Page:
"It's time we all burst our carbon bubbles" declared New Scientist magazine in a leader published on 5 July, extolling the virtues of divesting one's current account, pension etc. from fossil fuels. We couldn't agree more. And so we'd suggest that New Scientist puts its money where its mouth is, and breaks sponsorship ties with Shell.
The annual exhibition 'New Scientist Live', taking place this autumn, sees Shell returning as a sponsor. And not just any sponsor. Shell's logo will be splashed all over the 'Earth Zone' covering life on earth and indeed climate change. In one sense it is extremely appropriate for the issue of climate change to be sponsored by Shell (see also the proposal that hurricanes should be named after fossil fuel companies).
But Shell's business model is contributing directly to a shocking decline in the biodiversity that the 'Earth Zone' is celebrating. A recent in-depth study by investors Schroder looked at the different elements that need to change if we are to avoid catastrophic climate change. The overall conclusion is clear - climate change is accelerating and we are on course to blow our 2C budget soon (let alone the aim of keeping temperature rise to a less dangerous 1C). What was also illuminating in the report was the difference between the elements. For example, renewable capacity has been increasing, but not fast enough: it is on a trajectory consistent with a 3.1C increase, electric vehicle progress is less positive on a 4.1C trajectory. Coal burning is falling so there's a more positive message there: it's consistent with keeping to 2.2C. Oil and gas production however is rated as on track for a 7.8C temperature increase.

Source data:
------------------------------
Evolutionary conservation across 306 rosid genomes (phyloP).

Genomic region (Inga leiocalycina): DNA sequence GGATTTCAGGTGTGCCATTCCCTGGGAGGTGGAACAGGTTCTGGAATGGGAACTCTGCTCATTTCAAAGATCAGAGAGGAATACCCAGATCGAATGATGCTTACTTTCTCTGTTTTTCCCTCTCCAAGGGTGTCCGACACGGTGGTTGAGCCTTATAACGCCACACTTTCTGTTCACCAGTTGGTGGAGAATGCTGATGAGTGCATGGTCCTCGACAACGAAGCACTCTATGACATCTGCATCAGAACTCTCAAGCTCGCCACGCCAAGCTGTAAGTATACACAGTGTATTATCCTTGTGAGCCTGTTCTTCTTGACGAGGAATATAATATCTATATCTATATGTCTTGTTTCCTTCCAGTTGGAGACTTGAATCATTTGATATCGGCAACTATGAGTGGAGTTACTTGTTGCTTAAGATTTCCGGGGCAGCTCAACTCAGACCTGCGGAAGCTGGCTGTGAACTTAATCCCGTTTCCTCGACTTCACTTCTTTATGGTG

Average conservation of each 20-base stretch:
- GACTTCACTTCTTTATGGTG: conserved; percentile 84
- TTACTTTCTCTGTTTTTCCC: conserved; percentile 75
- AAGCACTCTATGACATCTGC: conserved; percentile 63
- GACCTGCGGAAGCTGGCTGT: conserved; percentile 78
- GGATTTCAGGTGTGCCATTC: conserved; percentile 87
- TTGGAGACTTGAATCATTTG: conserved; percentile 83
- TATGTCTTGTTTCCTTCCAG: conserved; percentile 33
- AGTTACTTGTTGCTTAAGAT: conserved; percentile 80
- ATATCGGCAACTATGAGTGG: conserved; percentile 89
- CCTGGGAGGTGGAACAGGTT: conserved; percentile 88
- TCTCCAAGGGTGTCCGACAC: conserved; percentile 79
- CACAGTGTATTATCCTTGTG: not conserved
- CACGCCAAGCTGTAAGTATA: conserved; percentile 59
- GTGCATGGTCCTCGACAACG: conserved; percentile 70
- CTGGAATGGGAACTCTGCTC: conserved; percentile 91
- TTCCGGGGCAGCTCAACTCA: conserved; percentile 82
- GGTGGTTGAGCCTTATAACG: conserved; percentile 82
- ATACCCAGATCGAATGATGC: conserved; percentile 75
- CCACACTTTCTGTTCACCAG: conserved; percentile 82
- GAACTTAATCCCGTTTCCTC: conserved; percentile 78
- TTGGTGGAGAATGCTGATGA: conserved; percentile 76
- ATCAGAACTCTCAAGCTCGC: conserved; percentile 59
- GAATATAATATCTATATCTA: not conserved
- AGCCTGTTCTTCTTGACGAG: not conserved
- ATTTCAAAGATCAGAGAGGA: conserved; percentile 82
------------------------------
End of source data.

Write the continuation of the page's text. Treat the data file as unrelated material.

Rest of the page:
We expect that visitors to New Scientist Live will learn about Shell's investment in green energy (one percent of its total business). Shell also likes to highlight its work on energy efficiency. One thing that will probably not be highlighted is that at Shell's recent AGM, a motion was rejected to set emissions targets in line with the Paris climate agreement, with the board arguing that this was "not in the best interests of the company".